• All data from the app, stored by the health authorities, will be destroyed at the end of the pandemic.


The app will work most effectively if there is a minimum of a 40% uptake by the population.




The Stats


Number of global cases topped the 2 million mark on Friday 17 April.

Yesterday, worldwide, there were:

  • 2,241,359 confirmed cases of COVID-19
  • 152,551 deaths reported


In Australia:

  • There have been 6,612 confirmed cases
  • Sadly, 70 people have died
  • 4,230 people have recovered
  • 33 people were on ventilators on 19 April



Hope Over Fear

The Prayer of Faith


ScoMo has often spoken of his prayers for the nation and invited others to keep praying for the National Cabinet and for Australia. He is not alone. All around the globe, those who are strengthened by their faith bring hope through prayer.


  • A group of nurses in Nashville, Tennessee, took 10 minutes out of their busy shift to pray on the hospital rooftop because of the fear and anxiety they were feeling at work. They asked for strength, protection and wisdom for those taking care of patients around the globe.
  • In Italy, as the death toll rose over 9000, the Pope delivered a special blessing over the city and the world. This prayer, usually reserved for Christmas and Easter, was broadcast on social media, TV and radio.
  • The Samaritan’s Purse has medical staff on the frontlines at a field hospital in Italy. They decided that they would dedicate each 20 seconds of handwashing to intentionally praying for each of their patients.



Your Tip for Today


ANZAC Day, celebrated on the 25 April, will unfortunately not be celebrated through public gatherings this year, but it’s important to remember the sacrifices made for the freedoms we now enjoy, #Anzacdayathome on social media platforms will help you find creative ways to commemorate the occasion. Here are some of them:


  1. Watch the service on TV at 5:30am on Anzac Day, broadcast live by the ABC and streamed online. Seehere for details. There is also a call for people to stand in their driveways all across the country and listen to the service – see here for details.
  2. Put an Australian flag out the front of your house and decorate your car with blue, red and white streamers or green and gold balloons. 
  3. Make Anzac Day crafts with your kidsand talk to them about the importance of Anzac Day as you make them. Make a poppy out of apaper plate, colour in a wreath, make bravery medals out of cardboard and foil, colour in the Australian flag, make poppies out ofred cupcake cases, make your own hand print wreath and create poppies from plastic bottles.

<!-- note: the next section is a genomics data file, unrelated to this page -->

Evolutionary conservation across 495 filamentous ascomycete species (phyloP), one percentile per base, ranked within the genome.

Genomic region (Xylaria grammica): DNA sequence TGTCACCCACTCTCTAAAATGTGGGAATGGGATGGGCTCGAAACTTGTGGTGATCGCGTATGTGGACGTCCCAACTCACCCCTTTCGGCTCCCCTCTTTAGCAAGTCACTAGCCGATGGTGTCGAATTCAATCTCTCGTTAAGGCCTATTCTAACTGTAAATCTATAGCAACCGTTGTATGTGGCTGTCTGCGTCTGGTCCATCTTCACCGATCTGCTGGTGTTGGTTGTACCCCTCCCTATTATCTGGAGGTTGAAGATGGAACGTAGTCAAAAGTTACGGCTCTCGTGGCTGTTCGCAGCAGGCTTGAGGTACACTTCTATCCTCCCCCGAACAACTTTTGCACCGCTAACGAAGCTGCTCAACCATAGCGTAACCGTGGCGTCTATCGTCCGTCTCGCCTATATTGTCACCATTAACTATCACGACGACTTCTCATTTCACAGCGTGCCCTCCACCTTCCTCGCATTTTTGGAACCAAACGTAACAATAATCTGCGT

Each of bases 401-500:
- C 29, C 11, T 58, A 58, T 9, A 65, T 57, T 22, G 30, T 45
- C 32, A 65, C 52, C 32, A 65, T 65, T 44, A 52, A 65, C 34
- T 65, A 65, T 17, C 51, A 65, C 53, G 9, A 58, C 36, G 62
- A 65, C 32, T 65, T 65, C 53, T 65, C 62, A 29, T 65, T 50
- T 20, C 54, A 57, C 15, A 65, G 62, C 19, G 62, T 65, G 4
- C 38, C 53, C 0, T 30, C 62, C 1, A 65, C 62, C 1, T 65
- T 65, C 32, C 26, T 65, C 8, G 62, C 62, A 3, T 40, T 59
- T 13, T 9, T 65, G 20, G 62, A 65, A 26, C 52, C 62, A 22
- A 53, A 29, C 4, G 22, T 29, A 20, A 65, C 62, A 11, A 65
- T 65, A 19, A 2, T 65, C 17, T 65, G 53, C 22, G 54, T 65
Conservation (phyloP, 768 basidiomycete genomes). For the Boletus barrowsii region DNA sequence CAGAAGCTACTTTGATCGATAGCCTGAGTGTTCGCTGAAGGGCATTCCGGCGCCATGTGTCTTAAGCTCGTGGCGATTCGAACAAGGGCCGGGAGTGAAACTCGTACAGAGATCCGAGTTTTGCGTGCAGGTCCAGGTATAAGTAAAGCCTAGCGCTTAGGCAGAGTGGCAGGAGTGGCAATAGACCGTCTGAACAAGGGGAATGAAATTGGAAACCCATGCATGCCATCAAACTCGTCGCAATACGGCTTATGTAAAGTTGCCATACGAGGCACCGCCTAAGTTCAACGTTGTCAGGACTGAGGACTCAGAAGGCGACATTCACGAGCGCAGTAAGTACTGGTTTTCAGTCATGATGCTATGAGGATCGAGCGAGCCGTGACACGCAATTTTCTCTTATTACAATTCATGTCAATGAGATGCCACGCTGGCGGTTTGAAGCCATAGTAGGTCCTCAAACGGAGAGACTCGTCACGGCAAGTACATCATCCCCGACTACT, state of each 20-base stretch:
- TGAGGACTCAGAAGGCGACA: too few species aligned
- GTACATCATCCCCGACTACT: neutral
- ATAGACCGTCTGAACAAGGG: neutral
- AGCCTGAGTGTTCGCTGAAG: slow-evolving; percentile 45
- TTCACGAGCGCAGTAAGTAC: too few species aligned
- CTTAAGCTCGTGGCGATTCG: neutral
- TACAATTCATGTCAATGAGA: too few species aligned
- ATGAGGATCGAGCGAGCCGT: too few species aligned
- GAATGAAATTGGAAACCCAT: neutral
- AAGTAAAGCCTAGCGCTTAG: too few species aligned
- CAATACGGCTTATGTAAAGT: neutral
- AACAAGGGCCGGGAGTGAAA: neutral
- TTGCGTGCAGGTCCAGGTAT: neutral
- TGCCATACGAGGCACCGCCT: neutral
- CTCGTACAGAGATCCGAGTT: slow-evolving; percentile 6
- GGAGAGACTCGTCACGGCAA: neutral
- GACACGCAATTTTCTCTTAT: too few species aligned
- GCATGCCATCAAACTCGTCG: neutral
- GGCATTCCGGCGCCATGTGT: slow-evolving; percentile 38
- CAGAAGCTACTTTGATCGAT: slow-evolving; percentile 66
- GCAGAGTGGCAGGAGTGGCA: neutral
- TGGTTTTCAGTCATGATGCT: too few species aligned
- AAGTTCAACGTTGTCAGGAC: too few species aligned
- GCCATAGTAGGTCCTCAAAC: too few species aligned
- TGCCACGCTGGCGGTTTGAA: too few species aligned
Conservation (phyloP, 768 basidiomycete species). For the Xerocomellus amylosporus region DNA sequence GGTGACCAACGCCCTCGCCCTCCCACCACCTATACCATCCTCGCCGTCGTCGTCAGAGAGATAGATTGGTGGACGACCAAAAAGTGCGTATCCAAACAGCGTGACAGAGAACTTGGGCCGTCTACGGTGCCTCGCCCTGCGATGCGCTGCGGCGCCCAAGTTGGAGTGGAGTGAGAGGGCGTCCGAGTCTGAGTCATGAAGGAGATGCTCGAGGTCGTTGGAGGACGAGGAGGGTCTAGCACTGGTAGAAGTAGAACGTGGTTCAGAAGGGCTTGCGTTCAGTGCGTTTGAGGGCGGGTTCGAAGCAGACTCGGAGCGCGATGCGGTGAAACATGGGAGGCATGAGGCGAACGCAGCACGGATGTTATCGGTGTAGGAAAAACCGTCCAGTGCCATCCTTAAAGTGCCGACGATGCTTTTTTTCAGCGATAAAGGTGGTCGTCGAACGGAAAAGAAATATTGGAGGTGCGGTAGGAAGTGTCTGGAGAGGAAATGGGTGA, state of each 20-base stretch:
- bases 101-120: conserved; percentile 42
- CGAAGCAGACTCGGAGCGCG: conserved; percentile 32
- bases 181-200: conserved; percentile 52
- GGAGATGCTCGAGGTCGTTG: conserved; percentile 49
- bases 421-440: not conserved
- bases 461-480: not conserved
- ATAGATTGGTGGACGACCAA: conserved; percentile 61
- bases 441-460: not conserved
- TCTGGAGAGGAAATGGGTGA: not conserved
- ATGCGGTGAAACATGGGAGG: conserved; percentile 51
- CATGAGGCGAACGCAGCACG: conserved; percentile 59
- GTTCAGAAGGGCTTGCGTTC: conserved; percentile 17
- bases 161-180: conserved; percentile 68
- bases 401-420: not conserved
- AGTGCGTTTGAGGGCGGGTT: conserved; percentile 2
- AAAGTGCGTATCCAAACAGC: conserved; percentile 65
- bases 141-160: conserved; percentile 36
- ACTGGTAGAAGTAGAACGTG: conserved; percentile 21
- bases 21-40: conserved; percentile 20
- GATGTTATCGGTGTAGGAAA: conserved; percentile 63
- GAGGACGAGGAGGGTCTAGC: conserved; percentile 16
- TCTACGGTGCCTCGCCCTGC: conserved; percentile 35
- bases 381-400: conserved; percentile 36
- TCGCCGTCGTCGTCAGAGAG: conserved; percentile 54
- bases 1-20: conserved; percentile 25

4. Make Anzac biscuits with your family, have a cuppa and discuss how this country would be different without the ANZACs and the Australian wartime effort.
  5. Visit the Australian War Memorial website and learn more about the story of the ANZACs. You can even take a virtual visit of the memorial from home. See here for details.
  6. Add to the 50,000 Poppies Remembrance Day project. If you have an parent or grandparent who is sitting at home knitting through this pandemic, then why not send them somecrochet and knitting patterns to make poppies. It is a way for us all to feel connected on this national day.


What About You?


I’d love to hear your stories.


  • Where do you wish you could book a flight to?
  • Do you draw hope from your faith?
  • What are you doing for Anzac Day


Drop me a comment below.




Information Sources


Deputy Prime Minister Media Release on Domestic Aviation – 16 April



Western Australia Govt – Travel agent and Public Transport – 18 April





Queensland Govt fights airline move to New South Wales – 20 April



Prime Minister Press Conference on the economy – 2 April



Prime Minister’s Interview with Tracy Grimshaw, A Current Affair – Channel 9 – 2 April



Prime Minister’s Interview with Neil Mitchell, 3AW – 20 April



Paul Murray (Sky News) podcast: PM in the AM – 20 April

(Interview with Federal Minister Stuart Roberts)


Seven News interview with Stuart Roberts – 20 April



WHO Situation Report



Federal Health Minister – 33 on ventilators – 19 April



Moments of Faith









 Top 5 Ways to Mark Anzac Day at Home 2020